The problem is this: if the author continues to read about the subject of the rules, then they will be wishing that they had written the said rules differently.
I suppose that this is, in part, the human condition, but I have run across a case in point recently. In the PM: SPQR I say something, somewhere, about early Empire Roman auxilia and legionaries being similarly armed and having similar tactical roles. Somewhere else, I may say that legionaries are occasionally regarded, in modern historiography, as being more akin to combat engineers rather than the front line foot most of us take them for.
The original source for this idea, of legionaries being dual purpose close combat infantry and combat engineers comes from Edward Luttwak’s ‘The Grand Strategy of the Roman Empire From the First Century AD to the Third’ (1976, Johns Hopkins: Baltimore), on page 40 of my edition, anyway. Luttwak is discussing the early Empire legion and argues that the legionaries seem to do an awful lot of building and digging, and not a huge amount of fighting. Perhaps because he is not a classicist but a strategist, Luttwak’s work has been rather neglected, when it has not been misrepresented in the literature, so all I did was pause, note this is an interesting idea, and move along.
This idea was returned to my mind recently when I was reading another book, this one by J E Lendon, ‘Soldiers and Ghosts: A History of Battle in Classical Antiquity’ (2005, Yale: London). This has taken me a while to get around to because the core of its argument is that most classical battle activity is based, consciously or not, around the basis of the fighting as described in the Iliad, and so, while I bought Lendon’s book a while ago, I felt that before reading it, I had better read the Iliad itself.
Now, Lendon observes that on Trajan’s column, legionaries and auxilia are presented in different ways. The auxilia are the “wild men”, in combat, taking heads, providing sentries for the legionaries who are building siege works, collecting wood, parading and so on. Legionaries fight in just four scenes, while auxilia fight in fourteen (p 242-3).
At the same time, the artistic and archaeological evidence for Roman legionary armour suggests that it became heavier and more protective from blows from above, which suggests, again, that legionaries had become more focussed on being siege specialists. The campaign in Dacia which Trajan’s column represents was, so far as we can tell, very much one of sieges rather than field actions.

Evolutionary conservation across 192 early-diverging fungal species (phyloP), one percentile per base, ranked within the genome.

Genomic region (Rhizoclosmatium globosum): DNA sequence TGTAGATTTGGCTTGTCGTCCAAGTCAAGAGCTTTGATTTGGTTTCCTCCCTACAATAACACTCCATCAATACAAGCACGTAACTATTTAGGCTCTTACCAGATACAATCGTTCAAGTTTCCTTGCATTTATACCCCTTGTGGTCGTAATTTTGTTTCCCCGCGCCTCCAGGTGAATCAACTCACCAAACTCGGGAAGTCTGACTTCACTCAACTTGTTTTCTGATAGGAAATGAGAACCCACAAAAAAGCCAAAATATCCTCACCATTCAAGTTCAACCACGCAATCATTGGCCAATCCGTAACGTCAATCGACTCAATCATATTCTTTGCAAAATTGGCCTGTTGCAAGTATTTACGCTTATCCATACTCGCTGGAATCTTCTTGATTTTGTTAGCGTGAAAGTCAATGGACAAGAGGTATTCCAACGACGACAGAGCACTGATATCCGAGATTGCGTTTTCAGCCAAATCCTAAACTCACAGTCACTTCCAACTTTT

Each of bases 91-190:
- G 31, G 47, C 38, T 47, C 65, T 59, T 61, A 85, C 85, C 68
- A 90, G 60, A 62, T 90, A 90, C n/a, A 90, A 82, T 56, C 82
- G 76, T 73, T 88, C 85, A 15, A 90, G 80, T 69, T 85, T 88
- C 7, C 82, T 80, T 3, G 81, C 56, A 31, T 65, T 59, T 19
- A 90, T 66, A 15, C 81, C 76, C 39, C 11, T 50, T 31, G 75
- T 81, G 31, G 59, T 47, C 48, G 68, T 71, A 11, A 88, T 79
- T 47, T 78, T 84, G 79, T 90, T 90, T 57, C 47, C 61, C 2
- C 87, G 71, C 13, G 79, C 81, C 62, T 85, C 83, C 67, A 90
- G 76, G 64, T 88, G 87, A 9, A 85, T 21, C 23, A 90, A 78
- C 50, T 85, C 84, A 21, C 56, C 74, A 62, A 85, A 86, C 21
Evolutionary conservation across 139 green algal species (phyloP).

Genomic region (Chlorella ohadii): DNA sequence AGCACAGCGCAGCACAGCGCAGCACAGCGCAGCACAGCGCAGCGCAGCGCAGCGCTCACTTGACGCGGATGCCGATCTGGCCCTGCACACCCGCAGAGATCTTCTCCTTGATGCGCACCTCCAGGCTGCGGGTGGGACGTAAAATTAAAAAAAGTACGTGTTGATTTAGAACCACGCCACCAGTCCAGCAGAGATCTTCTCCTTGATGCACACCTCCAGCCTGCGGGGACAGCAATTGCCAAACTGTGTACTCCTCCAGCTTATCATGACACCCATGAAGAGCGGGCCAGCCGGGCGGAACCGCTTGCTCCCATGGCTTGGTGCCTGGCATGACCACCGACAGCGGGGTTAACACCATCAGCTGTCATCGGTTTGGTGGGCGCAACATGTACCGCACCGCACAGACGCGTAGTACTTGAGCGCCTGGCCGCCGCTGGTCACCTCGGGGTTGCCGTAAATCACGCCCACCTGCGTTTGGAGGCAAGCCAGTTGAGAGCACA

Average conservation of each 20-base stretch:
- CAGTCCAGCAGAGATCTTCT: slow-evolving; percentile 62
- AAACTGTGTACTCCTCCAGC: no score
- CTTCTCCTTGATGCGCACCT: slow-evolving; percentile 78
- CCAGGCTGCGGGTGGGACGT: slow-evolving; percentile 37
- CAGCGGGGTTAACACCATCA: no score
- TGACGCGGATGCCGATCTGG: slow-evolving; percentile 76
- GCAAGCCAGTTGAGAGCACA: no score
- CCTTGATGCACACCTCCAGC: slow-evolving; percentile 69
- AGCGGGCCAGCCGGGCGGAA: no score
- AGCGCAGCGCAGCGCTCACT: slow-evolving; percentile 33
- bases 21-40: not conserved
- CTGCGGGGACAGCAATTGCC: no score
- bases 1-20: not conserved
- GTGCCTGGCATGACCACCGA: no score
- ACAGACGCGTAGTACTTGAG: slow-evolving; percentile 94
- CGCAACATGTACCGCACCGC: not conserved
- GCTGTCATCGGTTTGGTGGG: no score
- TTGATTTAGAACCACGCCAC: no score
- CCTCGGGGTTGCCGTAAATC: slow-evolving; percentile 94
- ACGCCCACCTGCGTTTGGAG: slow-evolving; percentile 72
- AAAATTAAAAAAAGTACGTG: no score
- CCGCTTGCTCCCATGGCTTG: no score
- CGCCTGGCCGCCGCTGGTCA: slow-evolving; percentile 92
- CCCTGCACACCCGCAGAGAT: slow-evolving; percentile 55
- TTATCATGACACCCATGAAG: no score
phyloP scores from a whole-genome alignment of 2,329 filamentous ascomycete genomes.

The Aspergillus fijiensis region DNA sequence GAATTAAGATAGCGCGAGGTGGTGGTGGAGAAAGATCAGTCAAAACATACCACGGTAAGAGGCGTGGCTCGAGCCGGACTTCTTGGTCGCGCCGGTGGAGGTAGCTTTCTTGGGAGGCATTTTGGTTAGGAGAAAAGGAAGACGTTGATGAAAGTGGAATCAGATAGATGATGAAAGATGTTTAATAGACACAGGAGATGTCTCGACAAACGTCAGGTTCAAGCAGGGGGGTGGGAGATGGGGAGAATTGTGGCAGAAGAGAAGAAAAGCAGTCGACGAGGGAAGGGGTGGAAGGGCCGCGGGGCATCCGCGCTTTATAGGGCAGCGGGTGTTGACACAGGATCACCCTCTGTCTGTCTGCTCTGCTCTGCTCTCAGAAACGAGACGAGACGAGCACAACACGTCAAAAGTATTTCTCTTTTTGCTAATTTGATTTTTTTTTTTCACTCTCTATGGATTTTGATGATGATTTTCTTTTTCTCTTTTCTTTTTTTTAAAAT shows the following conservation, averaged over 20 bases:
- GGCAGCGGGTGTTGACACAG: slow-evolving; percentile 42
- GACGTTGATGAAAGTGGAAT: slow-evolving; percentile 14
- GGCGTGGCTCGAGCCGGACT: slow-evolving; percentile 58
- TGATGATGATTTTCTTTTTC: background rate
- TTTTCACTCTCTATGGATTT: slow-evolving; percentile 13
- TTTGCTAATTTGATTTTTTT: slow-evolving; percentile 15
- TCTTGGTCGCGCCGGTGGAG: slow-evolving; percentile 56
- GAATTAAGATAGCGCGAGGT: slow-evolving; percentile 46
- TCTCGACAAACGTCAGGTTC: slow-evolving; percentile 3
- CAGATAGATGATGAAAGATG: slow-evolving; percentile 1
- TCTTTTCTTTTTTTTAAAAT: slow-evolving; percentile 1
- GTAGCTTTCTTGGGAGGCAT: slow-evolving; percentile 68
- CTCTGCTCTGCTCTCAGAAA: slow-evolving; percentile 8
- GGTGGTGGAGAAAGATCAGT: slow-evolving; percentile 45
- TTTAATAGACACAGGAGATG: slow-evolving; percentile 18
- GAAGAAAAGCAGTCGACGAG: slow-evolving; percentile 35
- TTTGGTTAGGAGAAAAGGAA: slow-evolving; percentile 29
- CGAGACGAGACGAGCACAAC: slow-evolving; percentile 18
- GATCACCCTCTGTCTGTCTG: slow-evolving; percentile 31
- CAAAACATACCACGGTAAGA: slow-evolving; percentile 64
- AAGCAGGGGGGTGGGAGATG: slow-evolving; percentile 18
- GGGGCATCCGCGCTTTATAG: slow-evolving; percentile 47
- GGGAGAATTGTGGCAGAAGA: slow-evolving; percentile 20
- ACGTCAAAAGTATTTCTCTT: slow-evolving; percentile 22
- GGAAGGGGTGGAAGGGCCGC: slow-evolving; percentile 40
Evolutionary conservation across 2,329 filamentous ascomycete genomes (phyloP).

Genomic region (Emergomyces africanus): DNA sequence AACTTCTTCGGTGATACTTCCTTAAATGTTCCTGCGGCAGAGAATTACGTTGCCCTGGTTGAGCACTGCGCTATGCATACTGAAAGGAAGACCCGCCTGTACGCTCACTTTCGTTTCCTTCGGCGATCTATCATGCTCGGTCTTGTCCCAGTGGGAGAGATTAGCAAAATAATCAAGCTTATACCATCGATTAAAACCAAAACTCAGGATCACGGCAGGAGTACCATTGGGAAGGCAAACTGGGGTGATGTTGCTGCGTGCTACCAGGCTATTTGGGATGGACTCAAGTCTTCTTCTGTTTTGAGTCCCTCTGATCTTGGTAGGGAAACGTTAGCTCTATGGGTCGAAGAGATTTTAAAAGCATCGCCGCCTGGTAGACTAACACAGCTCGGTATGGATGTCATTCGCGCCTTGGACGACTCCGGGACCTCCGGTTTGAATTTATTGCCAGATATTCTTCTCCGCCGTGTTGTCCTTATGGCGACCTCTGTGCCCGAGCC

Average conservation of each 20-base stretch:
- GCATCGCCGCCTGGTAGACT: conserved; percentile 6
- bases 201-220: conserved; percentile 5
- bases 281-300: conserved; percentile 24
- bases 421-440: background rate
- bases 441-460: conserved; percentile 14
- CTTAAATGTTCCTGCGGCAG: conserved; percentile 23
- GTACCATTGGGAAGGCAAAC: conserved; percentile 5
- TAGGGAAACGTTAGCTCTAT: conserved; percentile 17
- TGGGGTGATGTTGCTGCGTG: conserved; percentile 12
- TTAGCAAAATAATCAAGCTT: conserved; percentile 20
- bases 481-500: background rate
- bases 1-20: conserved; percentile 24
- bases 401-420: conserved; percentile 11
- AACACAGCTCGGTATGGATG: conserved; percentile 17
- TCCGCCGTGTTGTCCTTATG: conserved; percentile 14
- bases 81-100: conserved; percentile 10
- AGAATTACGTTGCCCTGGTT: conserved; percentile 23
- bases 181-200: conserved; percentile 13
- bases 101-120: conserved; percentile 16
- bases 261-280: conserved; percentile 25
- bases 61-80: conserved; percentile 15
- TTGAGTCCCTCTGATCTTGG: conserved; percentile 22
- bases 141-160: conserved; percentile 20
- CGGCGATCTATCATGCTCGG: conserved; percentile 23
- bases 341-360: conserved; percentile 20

According to Goldsworthy’s ‘In the Name of Rome’ chapter on the Dacian Wars, head taking had been outlawed for the Empire forces, but it was presumably acceptable for auxiliary forces, particularly those not in the regular army, to do so. The auxilia again are shown to be the wild side of the Roman army.
Lendon picks this up again in his discussion of the two sides of ancient soldier’s views. The first is ‘virtus’, the sort of manly courage and showing off that the auxilia, at least, demonstrate in Trajan’s column. Virtus was competitive, the aim was to be the best, the bravest, the most courageous, the most outrageously committed soldier to the cause.
The second side is that of disciplina, that is obedience to officers, to discipline, competition in controlled games, labouring, and inter-unit competitiveness. This sort of thing is seen in the markers on, for example, Hadrian’s Wall where there are inscriptions of the different units which completed assigned sections. It is also found at the siege of Jerusalem, where the lines of circumvallation went up impressively quickly under this competitive stress between units (Lendon p 250).
The suggestion that Lendon makes, then, is that these two virtues of virtus and disciplina existed and co-existed in the Roman army, and that both were encouraged. However, he also suggests that the latter was, perhaps, more focussed on in the legions, while the former was more for the auxilia. It would seem, for example, that auxiliary units such as the Batavians were recruited for their virtus (Tacitus Germania 29).
There is also the suggestion, made by Tacitus, that it was more worthy to win battles without spilling Roman blood (Agricola 35). On the other hand, the legions did deploy for battle, and would presumably have fought if they had been needed. It is rather hard to be sure in the Agricola, if Tacitus was not just making things up so it looked better for his father in law or not.
In terms of wargame rules, I am now thinking that I should have differentiated auxilia and legionaries by differing virtus and disciplina, which could probably have been spread to the other armies encountered in the period. The would then take account for the differences between formed and unformed troops, as well as the morale, élan and tendency not to obey orders which is encountered in the literature (not just among auxilia, incidentally).
Perhaps this sort of system would be a little over complex, however, and also the perspective of the general would need to be taken into account. Generals, on the whole, like their units to do what they are told, and Roman generals occasionally told their troops off for being too enthusiastic for the fight. It is noteworthy, however, that troops were never punished for being over-enthusiastic into the fight, even if it involved them abandoning sentry positions and the like.
Perhaps I should have stopped reading with the publication of the rules, then I would not be being plagued by these thoughts, but I suppose there is always the second edition, isn’t there.